The Supreme Court has steered through a tricky First Amendment curve, ruling that Texas can deny a special license plate honoring the Sons of Confederate Veterans.
In a 5-4 decision that highlights the differences between government speech and private speech, the court concluded on Thursday that Texas did not violate the First Amendment by rejecting the Confederacy-themed plate.
“When government speaks, it is not barred by the Free Speech Clause from determining the content of what it says,” Justice Stephen Breyer wrote.
Joined by conservative Justice Clarence Thomas, Breyer and the court’s other three liberal justices concluded that “government actions and programs that take the form of speech do not normally trigger the First Amendment rules designed to protect the marketplace of ideas.”
Texas Attorney General Ken Paxton said in a statement that the decision “confirms that citizens cannot compel the government to speak, just as the government cannot compel citizens to speak” and added that “there remains many other ways for motorists to express their views on their vehicles.”
The decision’s consequences reach beyond license plates to include Adopt-a-Highway signs and other programs associating the government with potentially controversial sponsors. These questions have previously arisen, for instance, when the Ku Klux Klan sought to sponsor a highway cleanup in Missouri.
As a rule, courts frown on the government discriminating against certain viewpoints.
When it’s the government itself that’s speaking, though, different considerations apply. The government can “say what it wishes and...select the views that it wants to express,” the court has previously ruled. When speech combines public and private, as with a specialty message license plate, the crucial question becomes how to determine which rules apply.
“In our view, specialty license plates issued pursuant to Texas’s statutory scheme convey government speech,” Breyer wrote, adding that “when the government speaks it is entitled to promote a program, to espouse a policy, or to take a position.”
Noting that Texas controls what appears on a license plate, Breyer reasoned further that “a person who displays a message on a Texas license plate likely intends to convey to the public that the State has endorsed that message.”
But Justice Samuel Alito, Jr., writing for Chief Justice John Roberts, Jr. and justices Anthony Kennedy and Antonin Scalia in dissent, warned the ruling “establishes a precedent that threatens private speech that government finds displeasing” and disputed the majority’s notion that license plates appear to voice a government position.
“If a car with a plate that says ‘Rather Be Golfing’ passed by at 8:30 am on a Monday morning, would you think: ‘This is the official policy of the state, better to golf than to work?’” Alito asked rhetorically.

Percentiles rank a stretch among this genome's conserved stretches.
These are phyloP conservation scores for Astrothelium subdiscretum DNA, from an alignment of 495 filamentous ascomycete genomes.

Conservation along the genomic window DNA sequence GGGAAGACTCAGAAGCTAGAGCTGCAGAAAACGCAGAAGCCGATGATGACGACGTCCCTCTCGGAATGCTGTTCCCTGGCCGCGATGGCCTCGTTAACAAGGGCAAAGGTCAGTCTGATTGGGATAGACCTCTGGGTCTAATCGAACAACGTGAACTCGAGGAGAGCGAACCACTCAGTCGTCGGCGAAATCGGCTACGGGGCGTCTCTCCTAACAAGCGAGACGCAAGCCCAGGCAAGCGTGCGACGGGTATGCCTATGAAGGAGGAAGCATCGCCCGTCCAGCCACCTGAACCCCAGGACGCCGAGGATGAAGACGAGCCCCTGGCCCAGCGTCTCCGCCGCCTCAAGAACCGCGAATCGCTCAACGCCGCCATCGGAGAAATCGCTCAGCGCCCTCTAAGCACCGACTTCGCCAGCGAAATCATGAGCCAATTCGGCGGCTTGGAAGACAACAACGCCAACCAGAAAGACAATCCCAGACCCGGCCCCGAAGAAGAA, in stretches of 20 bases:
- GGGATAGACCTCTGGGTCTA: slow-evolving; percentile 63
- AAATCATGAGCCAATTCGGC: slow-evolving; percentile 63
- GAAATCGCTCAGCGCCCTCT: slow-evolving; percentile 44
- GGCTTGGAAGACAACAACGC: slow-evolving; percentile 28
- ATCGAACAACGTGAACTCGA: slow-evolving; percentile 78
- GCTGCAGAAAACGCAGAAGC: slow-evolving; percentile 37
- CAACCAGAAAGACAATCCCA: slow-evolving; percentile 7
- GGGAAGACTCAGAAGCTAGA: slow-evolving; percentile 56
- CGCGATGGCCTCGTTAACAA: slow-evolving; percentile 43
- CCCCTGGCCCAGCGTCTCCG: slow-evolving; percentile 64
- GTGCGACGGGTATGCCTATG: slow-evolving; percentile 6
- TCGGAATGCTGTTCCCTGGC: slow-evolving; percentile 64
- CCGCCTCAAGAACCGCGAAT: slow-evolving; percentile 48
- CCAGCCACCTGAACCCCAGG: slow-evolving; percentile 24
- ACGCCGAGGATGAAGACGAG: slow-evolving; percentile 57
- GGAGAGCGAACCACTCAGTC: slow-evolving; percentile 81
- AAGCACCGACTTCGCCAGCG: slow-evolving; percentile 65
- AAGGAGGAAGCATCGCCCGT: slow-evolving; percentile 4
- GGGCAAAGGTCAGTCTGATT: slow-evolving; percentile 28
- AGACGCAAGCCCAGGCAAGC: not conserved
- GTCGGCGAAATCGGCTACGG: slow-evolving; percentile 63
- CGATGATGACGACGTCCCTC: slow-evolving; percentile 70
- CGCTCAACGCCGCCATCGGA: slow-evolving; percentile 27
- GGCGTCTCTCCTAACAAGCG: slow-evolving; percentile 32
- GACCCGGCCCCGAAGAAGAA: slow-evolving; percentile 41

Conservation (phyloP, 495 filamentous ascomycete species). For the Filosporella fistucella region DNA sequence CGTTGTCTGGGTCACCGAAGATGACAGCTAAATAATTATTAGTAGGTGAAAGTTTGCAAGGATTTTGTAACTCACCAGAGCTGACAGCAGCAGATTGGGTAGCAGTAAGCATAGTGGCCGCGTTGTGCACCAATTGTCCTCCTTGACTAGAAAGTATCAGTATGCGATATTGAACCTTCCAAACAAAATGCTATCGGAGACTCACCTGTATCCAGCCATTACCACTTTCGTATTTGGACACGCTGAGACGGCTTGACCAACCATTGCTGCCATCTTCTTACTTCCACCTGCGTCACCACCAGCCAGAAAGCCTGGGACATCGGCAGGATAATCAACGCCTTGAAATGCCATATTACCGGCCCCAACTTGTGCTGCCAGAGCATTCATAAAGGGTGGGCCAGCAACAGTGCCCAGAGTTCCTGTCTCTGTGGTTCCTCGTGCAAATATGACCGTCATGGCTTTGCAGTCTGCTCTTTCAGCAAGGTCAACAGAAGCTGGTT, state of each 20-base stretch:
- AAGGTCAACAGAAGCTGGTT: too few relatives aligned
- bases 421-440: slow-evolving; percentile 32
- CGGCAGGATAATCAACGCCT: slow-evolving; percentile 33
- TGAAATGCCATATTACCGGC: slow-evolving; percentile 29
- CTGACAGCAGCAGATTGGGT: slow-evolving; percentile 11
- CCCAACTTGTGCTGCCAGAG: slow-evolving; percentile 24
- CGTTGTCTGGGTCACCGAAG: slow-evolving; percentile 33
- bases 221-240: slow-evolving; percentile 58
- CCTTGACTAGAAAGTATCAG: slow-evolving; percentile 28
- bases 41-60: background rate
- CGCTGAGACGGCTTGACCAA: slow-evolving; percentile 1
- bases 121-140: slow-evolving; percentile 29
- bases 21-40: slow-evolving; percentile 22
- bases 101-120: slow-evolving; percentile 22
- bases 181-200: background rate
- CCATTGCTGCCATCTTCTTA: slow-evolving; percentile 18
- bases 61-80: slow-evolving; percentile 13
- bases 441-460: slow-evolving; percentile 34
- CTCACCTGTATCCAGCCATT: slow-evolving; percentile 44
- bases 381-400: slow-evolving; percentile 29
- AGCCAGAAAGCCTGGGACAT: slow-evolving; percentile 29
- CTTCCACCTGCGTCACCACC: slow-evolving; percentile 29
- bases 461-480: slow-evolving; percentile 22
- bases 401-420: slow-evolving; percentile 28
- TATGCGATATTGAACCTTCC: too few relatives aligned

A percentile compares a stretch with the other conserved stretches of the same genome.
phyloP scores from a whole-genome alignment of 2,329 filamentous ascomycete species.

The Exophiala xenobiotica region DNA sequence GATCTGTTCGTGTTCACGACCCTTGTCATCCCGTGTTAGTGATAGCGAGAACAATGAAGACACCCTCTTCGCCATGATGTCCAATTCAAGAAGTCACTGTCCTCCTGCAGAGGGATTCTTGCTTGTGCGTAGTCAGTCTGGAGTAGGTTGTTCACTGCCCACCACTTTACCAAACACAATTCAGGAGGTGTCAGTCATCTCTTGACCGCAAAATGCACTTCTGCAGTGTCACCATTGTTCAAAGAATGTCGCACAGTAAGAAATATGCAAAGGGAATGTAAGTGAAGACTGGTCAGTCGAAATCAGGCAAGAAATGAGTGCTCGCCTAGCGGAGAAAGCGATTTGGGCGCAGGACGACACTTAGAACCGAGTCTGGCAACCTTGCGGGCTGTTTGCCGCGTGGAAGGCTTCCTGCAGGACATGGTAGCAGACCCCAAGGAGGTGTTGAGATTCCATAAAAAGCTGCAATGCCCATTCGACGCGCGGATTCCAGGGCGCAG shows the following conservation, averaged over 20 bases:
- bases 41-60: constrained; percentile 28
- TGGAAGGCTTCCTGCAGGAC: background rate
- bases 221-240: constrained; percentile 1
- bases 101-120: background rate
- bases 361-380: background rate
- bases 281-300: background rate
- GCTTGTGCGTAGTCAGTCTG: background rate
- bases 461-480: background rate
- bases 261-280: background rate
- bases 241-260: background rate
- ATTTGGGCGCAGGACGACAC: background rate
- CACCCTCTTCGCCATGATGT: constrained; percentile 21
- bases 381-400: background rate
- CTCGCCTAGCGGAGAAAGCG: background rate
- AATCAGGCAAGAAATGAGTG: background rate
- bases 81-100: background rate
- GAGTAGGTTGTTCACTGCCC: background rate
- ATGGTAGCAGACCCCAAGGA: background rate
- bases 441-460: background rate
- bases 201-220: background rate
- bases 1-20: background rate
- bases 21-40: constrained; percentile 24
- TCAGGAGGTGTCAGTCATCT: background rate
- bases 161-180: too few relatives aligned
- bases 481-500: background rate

Former Georgia congressman Ben Lewis Jones, now chairman of Heritage Operations for the Sons of Confederate Veterans, said in an interview Thursday that the ruling exemplified political correctness run amok.
“It’s not about race, it’s about ancestry,” Jones said of the license plate messaging. “But it’s become a hot-button issue.”
The Texas specialty license plate program now includes more than 350 permitted messages. Some messages are authorized by the state Legislature and others are applied for through the Texas Department of Transportation.
Approved messages range from “God Bless Texas” and “Fight Terrorism,” to “Rather Be Golfing” and “Stop Child Abuse.” Part of the $30 plate fee is directed toward designated causes. From the sale of each “Dallas Cowboys” license plate, for instance, $22 supports maintenance of the team’s AT&T Stadium.
Last year, Texas DMV records show, the specialty plate sales brought in a total of $17.6 million, with particularly popular messages including “State of the Arts,” “God Bless America” and “Native Texan.”
In 2009, the Sons of Confederate Veterans requested a commemorative license plate. The proposed plate depicted a Confederate battle flag framed by the words “Sons of Confederate Veterans 1896.” A faint Confederate flag also appeared in the background.
The Texas Department of Motor Vehicles Board in 2011 unanimously rejected the proposed license plate on the grounds that it was offensive because of the Confederacy’s association with slavery.
“Why should we as Texans want to be reminded of a legalized system of involuntary servitude, dehumanization, rape, mass murder?" Texas state Sen. Royce West, asked during a hearing.
Washington and Missouri joined nine other states in a brief urging the court to side with Texas’s effort to regulate specialty license plate messages. A separate challenge to North Carolina’s “Choose Life” license plates has been on hold at the Supreme Court pending resolution of the Texas case.